One of the greatest analytical mistakes that diplomats and policymakers can commit is projection: Assuming that adversaries share the same values and concerns that we do. Alas, projection was on full display today in President Obama’s remarks on Ukraine. “The international community will continue to stand together to oppose any violations of Ukrainian sovereignty and territorial integrity, and continued Russian military intervention in Ukraine will only deepen Russia’s diplomatic isolation and exact a greater toll on the Russian economy,” Obama said.
Russia’s economy has been stagnating for years and, prior to the Crimea crisis, Russians mocked Putin as a later-day Leonid Brezhnev. Fixing the anemic economy might have been too great for someone like Putin, but who cares about the economy if he can rally the people by fanning the flames of Russian nationalism? As such, finger wagging that Putin’s actions might undercut the Russian economy are risible.
The problem is not just with Obama and Putin, however. For too many years, American policy toward the Middle East has been premised on the idea that Arab leaders cared about the best interest of their countries. But if Arab leaders incorporated a desire for economic growth and trade into their calculations, there would not have been an Arab boycott, nor would states like Egypt, Syria, Iran, and Libya have invested so much money into huge armies, proxy groups, or foreign adventures. Sometimes rather than encourage responsibility, funding development projects only frees up money for regional regimes to dabble in terrorism. Likewise, when the European Union more than doubled aid to Iran during the Khatami era in the hopes of tying the Islamic Republic into the world economy, the Iranian leadership instead decided to invest the hard currency windfall into Iran’s nuclear and ballistic missile programs.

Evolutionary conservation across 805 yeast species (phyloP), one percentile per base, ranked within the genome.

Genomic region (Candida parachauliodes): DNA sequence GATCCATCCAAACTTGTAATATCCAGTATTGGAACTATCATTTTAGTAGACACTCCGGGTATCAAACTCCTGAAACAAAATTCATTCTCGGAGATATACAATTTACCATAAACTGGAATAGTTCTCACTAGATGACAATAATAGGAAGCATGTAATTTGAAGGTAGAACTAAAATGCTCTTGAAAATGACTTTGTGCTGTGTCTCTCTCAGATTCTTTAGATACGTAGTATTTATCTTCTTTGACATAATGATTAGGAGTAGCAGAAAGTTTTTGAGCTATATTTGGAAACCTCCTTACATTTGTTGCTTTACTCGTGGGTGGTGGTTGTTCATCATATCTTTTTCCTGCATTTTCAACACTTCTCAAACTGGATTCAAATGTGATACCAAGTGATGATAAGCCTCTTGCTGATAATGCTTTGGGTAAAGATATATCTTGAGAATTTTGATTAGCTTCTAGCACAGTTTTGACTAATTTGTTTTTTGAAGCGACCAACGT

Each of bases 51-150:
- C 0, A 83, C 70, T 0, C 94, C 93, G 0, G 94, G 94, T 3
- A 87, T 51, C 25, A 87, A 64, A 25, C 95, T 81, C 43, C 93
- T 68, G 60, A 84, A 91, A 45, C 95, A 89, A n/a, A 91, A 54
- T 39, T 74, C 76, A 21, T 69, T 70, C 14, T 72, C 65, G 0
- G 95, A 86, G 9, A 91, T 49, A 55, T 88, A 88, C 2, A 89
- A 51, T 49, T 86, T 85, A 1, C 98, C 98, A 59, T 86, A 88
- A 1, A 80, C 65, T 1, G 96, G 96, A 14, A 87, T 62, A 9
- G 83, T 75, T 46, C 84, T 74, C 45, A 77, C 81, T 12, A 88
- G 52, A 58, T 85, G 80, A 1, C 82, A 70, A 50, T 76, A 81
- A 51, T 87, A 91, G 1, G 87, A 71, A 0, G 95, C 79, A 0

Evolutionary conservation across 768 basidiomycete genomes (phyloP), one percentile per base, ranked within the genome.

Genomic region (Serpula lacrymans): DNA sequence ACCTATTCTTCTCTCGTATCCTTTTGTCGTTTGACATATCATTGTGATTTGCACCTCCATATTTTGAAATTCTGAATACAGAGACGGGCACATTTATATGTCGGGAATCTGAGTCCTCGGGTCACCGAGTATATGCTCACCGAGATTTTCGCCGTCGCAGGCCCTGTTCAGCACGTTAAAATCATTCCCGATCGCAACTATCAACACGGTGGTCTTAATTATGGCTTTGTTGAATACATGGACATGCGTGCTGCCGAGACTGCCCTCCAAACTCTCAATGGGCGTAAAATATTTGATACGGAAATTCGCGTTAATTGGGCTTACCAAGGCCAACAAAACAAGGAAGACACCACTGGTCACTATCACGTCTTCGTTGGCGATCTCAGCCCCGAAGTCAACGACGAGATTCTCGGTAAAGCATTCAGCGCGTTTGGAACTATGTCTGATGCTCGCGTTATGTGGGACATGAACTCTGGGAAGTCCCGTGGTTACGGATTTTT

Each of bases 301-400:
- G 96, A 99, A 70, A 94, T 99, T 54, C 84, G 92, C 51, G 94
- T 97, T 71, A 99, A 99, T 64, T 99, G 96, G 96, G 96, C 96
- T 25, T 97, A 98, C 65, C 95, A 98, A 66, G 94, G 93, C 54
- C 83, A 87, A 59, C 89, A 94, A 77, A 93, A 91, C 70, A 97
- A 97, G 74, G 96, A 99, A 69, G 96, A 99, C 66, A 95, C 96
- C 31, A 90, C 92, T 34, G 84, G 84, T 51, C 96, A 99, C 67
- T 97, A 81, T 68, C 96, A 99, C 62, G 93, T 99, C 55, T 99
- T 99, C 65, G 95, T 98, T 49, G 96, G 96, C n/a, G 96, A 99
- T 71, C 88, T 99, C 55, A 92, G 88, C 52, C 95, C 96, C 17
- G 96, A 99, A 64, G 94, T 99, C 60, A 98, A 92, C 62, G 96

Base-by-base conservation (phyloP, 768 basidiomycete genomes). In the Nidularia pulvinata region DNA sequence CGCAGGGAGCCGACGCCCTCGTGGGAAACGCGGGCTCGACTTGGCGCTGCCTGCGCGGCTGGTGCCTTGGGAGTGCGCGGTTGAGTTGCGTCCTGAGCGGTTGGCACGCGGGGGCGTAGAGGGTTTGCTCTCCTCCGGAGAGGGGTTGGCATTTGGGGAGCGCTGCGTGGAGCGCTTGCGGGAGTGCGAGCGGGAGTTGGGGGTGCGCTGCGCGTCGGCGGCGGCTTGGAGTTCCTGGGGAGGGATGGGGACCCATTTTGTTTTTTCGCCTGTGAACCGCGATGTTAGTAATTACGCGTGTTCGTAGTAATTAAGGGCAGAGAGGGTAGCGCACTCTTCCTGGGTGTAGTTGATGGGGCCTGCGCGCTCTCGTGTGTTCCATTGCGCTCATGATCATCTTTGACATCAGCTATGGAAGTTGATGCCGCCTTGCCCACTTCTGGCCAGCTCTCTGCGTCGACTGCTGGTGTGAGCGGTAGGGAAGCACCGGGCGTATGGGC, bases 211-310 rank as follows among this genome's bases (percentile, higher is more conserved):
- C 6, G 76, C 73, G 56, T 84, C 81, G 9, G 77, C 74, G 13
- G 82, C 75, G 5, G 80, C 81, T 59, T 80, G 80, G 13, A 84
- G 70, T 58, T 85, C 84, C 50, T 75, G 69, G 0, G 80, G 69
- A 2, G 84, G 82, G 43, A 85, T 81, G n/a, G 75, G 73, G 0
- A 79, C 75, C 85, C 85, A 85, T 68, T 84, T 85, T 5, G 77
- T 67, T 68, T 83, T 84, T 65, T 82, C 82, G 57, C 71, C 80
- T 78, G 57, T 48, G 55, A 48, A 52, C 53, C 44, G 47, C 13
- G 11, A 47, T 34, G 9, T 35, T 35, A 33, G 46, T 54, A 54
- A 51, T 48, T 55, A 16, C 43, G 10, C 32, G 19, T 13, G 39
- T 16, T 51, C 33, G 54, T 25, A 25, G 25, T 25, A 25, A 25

Obama may believe himself a level-headed, practical man and not an ideologue. That’s all well and good. But to assume that Vladimir Putin cares about the economic welfare of his people is naïve. Indeed, it’s long past time to put an end to the notion that dictators and autocrats subordinate practicalities to ideology or give any consideration to their peoples’ well-being. Refusing to recognize reality simply undercuts policy insight and crafts solutions which have no bearing on reality.